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Prostate/Genitourinary Cancer

Our Genitourinary Cancer Program provides multidisciplinary, subspecialty care in the diagnosis and treatment of genitourinary cancer. The program is one of the most advanced and comprehensive programs of its kind in the nation with specialists in medical oncology, surgery and radiation who meet twice a month to discuss their patients’ cases and plan the best care for them.

Our multidisciplinary care team includes physicians and nurses who have attained the highest credentials in their area of specialty:

  • Urologic surgeons perform surgery using the da Vinci® surgical robotic system. All of our urologic surgeons have received advanced training in robotic surgery. As example of their experience, these surgeons were among the earliest adopters of robotic assisted radical prostatectomy (RARP) in the United States (2003). They have performed the most RARP procedures in Maine, with over 1500 patients who have undergone this procedure.
  • Radiation oncologists use the most up-to-date technology in the curative management of prostate and other genitourinary cancers. It is Maine’s largest radiation oncology program that is accredited by the American College of Radiology.
  • Medical oncologists who specialize in treating cancer with medication, such as chemotherapy, immunotherapy and hormonal therapy. Our medical oncologists are involved in the management of women and men with newly diagnosed cancers as well as cancers that have reached a more advanced state.
  • A Clinical Patient Navigator, an experienced cancer nurse who serves as your advocate and care coordinator.


Genitourinary cancer, also called GU cancer, refers to cancers in the parts of the body that play a role in reproduction, getting rid of waste products in the form of urine, or both. GU cancers include prostate cancer, one of the most common cancers diagnosed at Maine Medical Center Cancer Institute.

Types of cancer treated in the Genitourinary Cancer Program include:

Treatment Options

MMC Cancer Institute's Genitourinary Cancer Program offers the region's most comprehensive array of treatment resources, including clinical trials that are testing new approaches to treatment. Among the treatment methods available are:

  • Medical Oncology

    Chemotherapy is any treatment involving the use of drugs to kill cancer cells. It may consist of single drugs or combinations of drugs, and can be administered through a vein or delivered orally in the form of a pill. Immunotherapy is a type of treatment that uses the body’s immune system to facilitate the killing of cancer cells. It uses materials made either by the body or in a laboratory to improve, target, or restore immune system function.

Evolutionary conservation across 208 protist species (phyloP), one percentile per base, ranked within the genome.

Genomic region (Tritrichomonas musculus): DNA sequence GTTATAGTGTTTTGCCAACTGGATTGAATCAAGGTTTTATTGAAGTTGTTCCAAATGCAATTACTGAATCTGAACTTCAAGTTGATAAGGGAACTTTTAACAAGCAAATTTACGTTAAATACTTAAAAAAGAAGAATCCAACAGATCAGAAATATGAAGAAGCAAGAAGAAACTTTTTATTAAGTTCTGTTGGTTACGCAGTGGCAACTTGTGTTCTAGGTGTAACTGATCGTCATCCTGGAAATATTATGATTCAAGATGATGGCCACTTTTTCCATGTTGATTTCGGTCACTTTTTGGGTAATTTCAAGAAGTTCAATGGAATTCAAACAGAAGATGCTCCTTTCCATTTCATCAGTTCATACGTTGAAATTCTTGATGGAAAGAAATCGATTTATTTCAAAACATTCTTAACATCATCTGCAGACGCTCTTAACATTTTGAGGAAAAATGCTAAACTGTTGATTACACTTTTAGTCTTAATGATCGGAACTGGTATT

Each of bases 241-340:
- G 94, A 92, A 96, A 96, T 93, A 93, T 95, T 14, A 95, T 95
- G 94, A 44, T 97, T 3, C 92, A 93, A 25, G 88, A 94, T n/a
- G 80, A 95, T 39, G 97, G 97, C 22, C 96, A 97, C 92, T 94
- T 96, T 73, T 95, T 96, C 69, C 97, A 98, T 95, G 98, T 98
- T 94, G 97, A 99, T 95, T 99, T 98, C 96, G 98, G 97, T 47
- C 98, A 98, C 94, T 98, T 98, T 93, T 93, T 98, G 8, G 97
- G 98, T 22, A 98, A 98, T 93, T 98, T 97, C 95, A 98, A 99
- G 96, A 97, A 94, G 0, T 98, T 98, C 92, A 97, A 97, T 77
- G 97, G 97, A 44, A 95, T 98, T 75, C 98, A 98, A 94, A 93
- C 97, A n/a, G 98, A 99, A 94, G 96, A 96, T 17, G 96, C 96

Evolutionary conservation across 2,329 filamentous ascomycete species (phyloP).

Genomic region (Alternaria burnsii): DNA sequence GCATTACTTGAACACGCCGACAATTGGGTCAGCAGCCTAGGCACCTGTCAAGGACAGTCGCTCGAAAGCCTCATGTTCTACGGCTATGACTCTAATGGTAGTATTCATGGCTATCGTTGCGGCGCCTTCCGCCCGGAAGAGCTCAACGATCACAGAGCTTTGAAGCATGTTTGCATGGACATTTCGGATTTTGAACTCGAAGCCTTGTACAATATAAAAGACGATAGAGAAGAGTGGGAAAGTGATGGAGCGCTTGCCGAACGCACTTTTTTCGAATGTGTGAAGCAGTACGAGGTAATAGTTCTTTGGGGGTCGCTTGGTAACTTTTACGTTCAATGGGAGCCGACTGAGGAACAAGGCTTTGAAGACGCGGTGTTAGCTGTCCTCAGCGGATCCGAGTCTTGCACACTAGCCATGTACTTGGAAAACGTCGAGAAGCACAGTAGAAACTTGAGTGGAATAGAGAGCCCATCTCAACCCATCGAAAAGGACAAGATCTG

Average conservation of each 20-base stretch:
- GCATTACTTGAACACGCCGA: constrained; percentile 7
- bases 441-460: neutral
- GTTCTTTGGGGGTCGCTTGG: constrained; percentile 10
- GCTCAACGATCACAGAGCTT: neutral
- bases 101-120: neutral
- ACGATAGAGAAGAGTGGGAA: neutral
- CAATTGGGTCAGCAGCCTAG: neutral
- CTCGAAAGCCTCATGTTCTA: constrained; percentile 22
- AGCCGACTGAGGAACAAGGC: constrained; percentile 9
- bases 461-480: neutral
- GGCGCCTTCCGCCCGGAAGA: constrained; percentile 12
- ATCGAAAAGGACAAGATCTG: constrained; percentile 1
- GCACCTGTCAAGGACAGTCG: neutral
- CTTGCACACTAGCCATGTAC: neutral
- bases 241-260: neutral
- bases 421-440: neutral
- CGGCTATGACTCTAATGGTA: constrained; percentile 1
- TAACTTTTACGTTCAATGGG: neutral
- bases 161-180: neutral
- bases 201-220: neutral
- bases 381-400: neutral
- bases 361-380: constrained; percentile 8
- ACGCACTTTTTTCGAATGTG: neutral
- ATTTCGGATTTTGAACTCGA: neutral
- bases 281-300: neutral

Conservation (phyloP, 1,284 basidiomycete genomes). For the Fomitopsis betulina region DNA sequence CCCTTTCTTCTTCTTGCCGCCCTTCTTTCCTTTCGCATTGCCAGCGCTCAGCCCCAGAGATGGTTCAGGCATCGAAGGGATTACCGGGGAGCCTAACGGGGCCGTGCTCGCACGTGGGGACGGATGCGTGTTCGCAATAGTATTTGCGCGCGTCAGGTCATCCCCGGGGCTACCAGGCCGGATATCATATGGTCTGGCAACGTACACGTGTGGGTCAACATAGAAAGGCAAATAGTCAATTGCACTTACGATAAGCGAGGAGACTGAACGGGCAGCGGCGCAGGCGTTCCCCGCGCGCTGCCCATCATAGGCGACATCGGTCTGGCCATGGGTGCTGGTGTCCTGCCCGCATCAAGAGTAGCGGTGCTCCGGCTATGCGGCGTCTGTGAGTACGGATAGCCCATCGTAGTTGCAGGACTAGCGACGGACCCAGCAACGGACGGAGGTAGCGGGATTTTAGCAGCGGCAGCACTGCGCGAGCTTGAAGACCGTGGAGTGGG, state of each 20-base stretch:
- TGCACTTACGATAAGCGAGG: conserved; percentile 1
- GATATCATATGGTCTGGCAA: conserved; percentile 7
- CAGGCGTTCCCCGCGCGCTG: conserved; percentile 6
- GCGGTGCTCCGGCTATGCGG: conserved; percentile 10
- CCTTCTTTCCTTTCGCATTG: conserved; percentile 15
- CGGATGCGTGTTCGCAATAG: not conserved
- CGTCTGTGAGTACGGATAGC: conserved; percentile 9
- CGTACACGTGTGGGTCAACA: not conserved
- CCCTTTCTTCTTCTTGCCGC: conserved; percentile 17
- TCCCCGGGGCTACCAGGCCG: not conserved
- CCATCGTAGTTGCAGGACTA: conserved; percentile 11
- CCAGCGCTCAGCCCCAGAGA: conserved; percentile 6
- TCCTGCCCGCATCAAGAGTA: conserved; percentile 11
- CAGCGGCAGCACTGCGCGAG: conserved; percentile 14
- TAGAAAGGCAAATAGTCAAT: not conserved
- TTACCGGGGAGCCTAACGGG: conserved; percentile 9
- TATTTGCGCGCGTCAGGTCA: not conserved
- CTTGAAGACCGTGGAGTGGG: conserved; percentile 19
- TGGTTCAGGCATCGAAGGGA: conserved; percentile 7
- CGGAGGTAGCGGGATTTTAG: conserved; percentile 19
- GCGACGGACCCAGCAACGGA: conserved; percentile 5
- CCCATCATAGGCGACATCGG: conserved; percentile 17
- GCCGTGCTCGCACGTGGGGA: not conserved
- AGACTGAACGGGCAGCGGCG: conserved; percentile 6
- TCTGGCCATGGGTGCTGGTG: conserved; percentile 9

• Surgery

    Surgical options include nerve-sparing procedures for prostate, testicular and bladder cancers; laparoscopy for kidney cancer; and state-of-the-art lower urinary tract reconstruction and organ-sparing approaches for bladder cancer.

  • Radiation Therapy

    Our American College of Radiology (ACR)-accredited program is the only one in Maine. We offer comprehensive and advanced therapeutic options, including high-dose rate (HDR) brachytherapy and intensity-modulated radiation therapy (IMRT).

  • Clinical Trials

    MMCCI physicians and scientists are continuously looking for better ways to treat patients with cancer. They create research studies involving volunteers, called clinical trials. In fact, every drug that is now FDA-approved was previously tested in clinical trials.

Quality of Life Outcomes

Maine Medical Center's ongoing commitment to the collection and reporting of clinical outcomes data reinforces its unique role both as a community hospital and a regional referral center. The Genitourinary Cancer Program at MMC's Cancer Institute consistently demonstrates clinical outcomes that meet or exceed national benchmarks. Below are Quality of Life measures for men who were treated for prostate cancer. Read more about our Quality and Outcomes for genitourinary cancers and others.

Age Group Avg. Age Normal Urinary Function
2 Years After Treatment
Normal Erectile Function
2 Years After Treatment

Normal urinary function before treatment

Abnormal urinary function before treatment * RT Alone * RT w/ Hormone
<60 56 78% (14/18) 75% (6/8) 67% (8/12) 20% (1/5)
60-69 64 85% (47/55) 63% (25/40) 76% (29/38) 21% (4/19)
70+ 73 89% (50/56) 67% (29/43) 61% (14/23) 8% (1/12)
* Includes patients treated with High Dose Rate (HDR) internal beam, or Intensity-Modulated Radiation Therapy (IMRT) external beam, or both.
Age Group Avg. Age Normal Urinary Function
2 Years After Treatment
Normal Erectile Function
2 Years After Treatment
Nerve Sparing
Nerve Sparing
Nerve Sparing
<60 55 86% (249/293) 78% (141/180) 59% (55/94) 25% (1/4)
60-69 64 79% (299/380) 64% (116/180) 45% (50/112) 22% (6/27)
70+ 71 65% (48/77) 58% (14/24) 44% (11/25) 0% (0/7)
Robotic assisted laparoscopic prostatectomy


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